It is described as enjoying the perfect location for its purpose: a serene and beautiful, if unremarkable, rural environment, yet with excellent transport links to rest of the country and beyond. The small Staffordshire settlement of Kings Bromley is the unlikely home of an important Thai Buddhist Temple.
The temple now has a new name, the Wat Mahathat, in honour of the temple in Bangkok where the Abbot, Dr Phramaha Laaowa Panyarsiri, first studied. His is a remarkable story. Born into an extremely poor family on the North-East of Thailand, he arrived as a missionary in the UK knowing little English, but gained an M.A. from the S.A.O.S., London University, a doctorate in Theology from Birmingham University,and has been the friendly, wise, and much loved leader of this religious community for some years.
Yesterday, the monks hosted a colourful ceremony and festival to commemorate this, and four other causes for celebration: the Diamond Jubilee of Queen Elizabeth; the 80th birthday of Queen Sirikit of Thailand; the 2600th anniversary of the enlightenment of the Buddha; and the bestowal of a title in the personal gift of the Thai King to the Abbot. Thrilling traditional dancing, and speeches from dignitaries of various sorts, entertained some gloriously attired members of the Thai community who had come from far and wide for the event, along with some local guests. A fabulous banquet of delicious Thai food, presented exquisitely, ensured that no-one went hungry. When the invitation was read out at the Kings Bromley WI committee meeting, my big paw went up straight away to volunteer to attend!
Back at school in Aldridge in the 1970s, a shambling, russet bearded master, (nickname of Synagogue Sam) taught a syllabus that included a cursory glance at world faiths in what was then called “Religious Studies”. That was my first intriguing introduction to the “Four Noble Truths” the “Eightfold Path” and the concept of Karma.
Yesterday, the Buddhists who addressed us spoke of human fellowship, respect for others and their beliefs, and praised the example of faith and devotion to duty set by both the venerable queens whose life-size portraits crowned the stage. Gifts were exchanged, and a dozen flower arrangements ceremonially set down, to the tunes of “Land of Hope and Glory”, (twice), the melodious Thai National Anthem, and “God Save the Queen” – including that awkward second verse. A representative of the Hindu religion found it easy to pay respect to the common ground between his faith and theirs, and the words of the Anglican priest, the Welsh Methodist, and even the Irish Catholic woman spoke in a similar vein. The Imams very emphatic formal statement of his Moslem faith, a precursor to a few short words about the need for the world to be responsible and “disciplined” at this time more than any other, was discomfitingly at odds with the ethos of the day. I saw a Rabbi earlier in the proceedings. He wasn’t even present at speech time. I came away with my warm feelings for both Buddhism and anglophone Christianity intact..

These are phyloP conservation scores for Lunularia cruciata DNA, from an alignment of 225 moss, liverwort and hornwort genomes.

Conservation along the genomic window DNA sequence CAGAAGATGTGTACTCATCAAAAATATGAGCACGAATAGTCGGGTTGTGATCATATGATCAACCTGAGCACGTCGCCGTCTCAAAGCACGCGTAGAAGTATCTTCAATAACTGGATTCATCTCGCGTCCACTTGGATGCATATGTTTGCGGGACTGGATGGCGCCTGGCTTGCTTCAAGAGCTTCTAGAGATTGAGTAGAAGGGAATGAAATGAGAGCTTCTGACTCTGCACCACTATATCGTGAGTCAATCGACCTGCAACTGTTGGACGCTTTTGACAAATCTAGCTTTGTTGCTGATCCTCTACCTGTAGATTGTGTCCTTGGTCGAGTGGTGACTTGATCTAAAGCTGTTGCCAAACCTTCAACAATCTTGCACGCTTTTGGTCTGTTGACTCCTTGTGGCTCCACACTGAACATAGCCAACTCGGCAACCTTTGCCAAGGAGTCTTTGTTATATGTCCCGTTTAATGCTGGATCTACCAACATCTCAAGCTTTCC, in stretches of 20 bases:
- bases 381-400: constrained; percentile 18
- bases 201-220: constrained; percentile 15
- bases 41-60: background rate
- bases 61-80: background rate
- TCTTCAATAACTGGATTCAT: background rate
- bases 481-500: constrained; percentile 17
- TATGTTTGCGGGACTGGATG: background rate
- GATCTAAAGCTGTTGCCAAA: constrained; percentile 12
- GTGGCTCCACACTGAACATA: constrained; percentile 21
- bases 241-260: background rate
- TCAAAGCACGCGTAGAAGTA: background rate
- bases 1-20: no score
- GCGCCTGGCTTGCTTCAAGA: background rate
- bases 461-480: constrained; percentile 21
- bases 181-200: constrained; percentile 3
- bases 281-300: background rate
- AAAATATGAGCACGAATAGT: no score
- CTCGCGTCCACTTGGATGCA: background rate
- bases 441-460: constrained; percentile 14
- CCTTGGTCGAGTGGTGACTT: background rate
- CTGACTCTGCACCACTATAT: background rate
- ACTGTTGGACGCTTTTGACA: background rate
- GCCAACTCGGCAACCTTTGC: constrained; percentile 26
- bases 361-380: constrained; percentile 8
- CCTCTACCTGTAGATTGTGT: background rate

Eastfields House, was built as a Victorian gentleman’s residence. Along with the old vicarage, and Kings Bromley Hall, (demolished between the wars), it was one of the largest domestic buildings in the village, and, no doubt, enjoyed as a comfortable and elegant home, or an essential source of employment, by its former occupants. Emphasised by constant repetition was the gratitude felt by the Thai people who spoke, of the hospitality shown to them by the United Kingdom as a country and Kings Bromley in particular. Eastfields House is appreciated, loved, and well used to the benefit of all. Classes in English are held to learn about the Buddhist faith and the art of meditation.